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How An Agile Response Transformed Vanuatu’s Civil Register System At A Time Of Crisis

Article – United Nations Development Programme

When a pandemic spreads across the world like wildfire causing hundreds of thousands of deaths, remoteness and difficult access due to geographical location can turn into an advantage. This was true for the Pacific island nation of Vanuatu which has …

When a pandemic spreads across the world like wildfire causing hundreds of thousands of deaths, remoteness and difficult access due to geographical location can turn into an advantage. This was true for the Pacific island nation of Vanuatu which has remained COVID-free until now. Scattered across 83 islands, most of the country’s 300,000 people have been out of the deadly virus’ reach.

Nevertheless, with its role on the front line in the fight against COVID-19, the United Nations (UN), through its different agencies stepped up in its efforts to ensure the protection of citizens in Vanuatu, with extremely limited health and medical care resources. The UN response to the crisis has brought to light an example of how agile management enables a small project with a very specific focus to create a profoundly transformative impact on the entire nation.

Such is the story of the Vanuatu Electoral Environment Project (VEEP) implemented by the UN Development Programme (UNDP) and funded by the Government of New Zealand, in response to a request by the government for technical assistance to strengthen democratic practice. The VEEP Project focused on strengthening electoral system to conform to international standards and resolving problems with a deeply defective electoral roll and strengthen political stability. Launched in 2017, VEEP was set up specifically with this mission and it became evident that other related issues were at stake, in particular the country’s civil registry.

While its main focus was to support the Vanuatu Electoral Office and Commission, VEEP quickly scaled up its work to include a massive nation-wide joint civil and voter registration effort, including the issuing of national identity documents (ID), giving citizens a legal identity for the first time in the nation’s history. Capitalizing on new digital technologies the project deployed data collectors with electronic tablets to capture biometric data of citizens while data capture works round the clock to enter the data in the central system. The National ID card is now commonly in use for various official purposes such as opening a bank account, accessing government services such as enrollment in education as well as voting. At this time of crisis, it has become a vital tool in managing the pandemic response and the roll-out of the vaccination programme.

Etienne Ravo, Deputy Director of Civil Registry and Vital Statistics (CRVS) said, “There are many, many benefits of the National ID card, in particular when it comes to the health and safety of our people. With accurate records of where the population is, during natural disasters like Tropical Cyclone Harold in 2020, we can organize evacuations, track populations and internally displaced persons (as a result of disasters) and allocate relief and stimulus packages.”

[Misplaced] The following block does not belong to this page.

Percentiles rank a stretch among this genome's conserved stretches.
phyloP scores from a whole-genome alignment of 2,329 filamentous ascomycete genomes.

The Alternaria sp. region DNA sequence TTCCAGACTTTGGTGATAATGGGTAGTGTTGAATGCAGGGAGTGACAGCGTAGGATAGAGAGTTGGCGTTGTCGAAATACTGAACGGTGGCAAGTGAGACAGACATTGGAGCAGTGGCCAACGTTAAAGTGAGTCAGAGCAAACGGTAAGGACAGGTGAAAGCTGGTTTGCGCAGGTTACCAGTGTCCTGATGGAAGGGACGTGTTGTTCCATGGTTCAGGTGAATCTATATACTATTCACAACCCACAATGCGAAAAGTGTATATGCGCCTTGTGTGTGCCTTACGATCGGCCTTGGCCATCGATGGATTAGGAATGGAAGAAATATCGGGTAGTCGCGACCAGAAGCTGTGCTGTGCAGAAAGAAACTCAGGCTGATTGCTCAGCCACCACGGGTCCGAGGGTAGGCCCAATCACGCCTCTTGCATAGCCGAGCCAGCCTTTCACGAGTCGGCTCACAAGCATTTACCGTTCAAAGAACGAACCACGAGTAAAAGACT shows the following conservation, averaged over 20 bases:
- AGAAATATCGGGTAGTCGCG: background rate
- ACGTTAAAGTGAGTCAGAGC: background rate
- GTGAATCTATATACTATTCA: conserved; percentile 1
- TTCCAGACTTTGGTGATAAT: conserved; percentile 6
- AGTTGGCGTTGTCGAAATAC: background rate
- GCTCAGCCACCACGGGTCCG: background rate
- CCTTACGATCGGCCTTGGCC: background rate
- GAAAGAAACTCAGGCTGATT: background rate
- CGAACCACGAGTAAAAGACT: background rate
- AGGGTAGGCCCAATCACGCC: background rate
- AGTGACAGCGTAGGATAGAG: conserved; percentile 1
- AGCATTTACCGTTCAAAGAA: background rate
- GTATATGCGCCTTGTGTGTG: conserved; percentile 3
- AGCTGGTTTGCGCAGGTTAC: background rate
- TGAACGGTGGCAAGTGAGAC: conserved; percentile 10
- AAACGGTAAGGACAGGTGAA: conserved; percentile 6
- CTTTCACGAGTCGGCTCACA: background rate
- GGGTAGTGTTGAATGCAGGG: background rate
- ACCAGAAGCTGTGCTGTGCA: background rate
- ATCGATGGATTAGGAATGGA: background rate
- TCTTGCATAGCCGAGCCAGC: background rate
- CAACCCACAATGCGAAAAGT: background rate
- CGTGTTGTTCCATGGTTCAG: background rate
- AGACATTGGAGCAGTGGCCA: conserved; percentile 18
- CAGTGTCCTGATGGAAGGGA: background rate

“The COVID-19 pandemic has shown the world how important it is to be able to identify people to help prevent the spread of disease,” said Ms Ravo.

As the citizens of Vanuatu are called to come forward to join the vaccination programme, VEEP, with its national partners and UN agencies is working to optimize the contact with the population. “Meetings were held with UNICEF, WHO, and the Ministry of Health (MOH),” explains Anne-Sofie Gerhard, VEEP’s Chief Technical Advisor and Project Manager, “and we are exploring requirements for the health sector and how to appropriately and securely link data in the CRVS with health data. We are also working with other departments in the Ministry of Internal Affairs to analyze further requirements and implementation strategies to get vaccination operations going.”

VEEP is providing support to the CRVS Department and MOH for the procurement of ID cards consumables, security lamination rolls, ribbons, additional cards etc. As people come forward, they are invited to check and update their data, using a state-of-the-art self-service ID card scanning system that the VEEP provided.

Mr Karel Haal, Health Economist of the Vanuatu Ministry of Health noted “the vaccination rollout, and health care system in general, are largely benefiting from the support given by CRVS and VEEP. Their support has resulted in a high level of data accuracy during the vaccination and a professional operation. Moreover, the increased National ID coverage will allow the Ministry of Health to implement an improved patient information system in the coming years”.

As a result, in Vanuatu, there may be a silver lining to what is otherwise a global tragedy. The pandemic has spurred an effort to break down population data silos in different ministries and improve coherent management across the administration.

“We are starting to work on linking Ministry of Health data with Civil Registration data to ensure continuous accuracy, including birth and death registration. Based on comprehensive formal agreements, the CRVS Department has also given other departments and the Ministry of Education access to the central database for verification purposes,” said Gerhard.

The initiative showcased the positive impact made on one sector contributed to strengthening other areas for effective governance. Through VEEP, UNDP supports Vanuatu’s advancement in targeting the Sustainable Development Goals.

Content Sourced from scoop.co.nz
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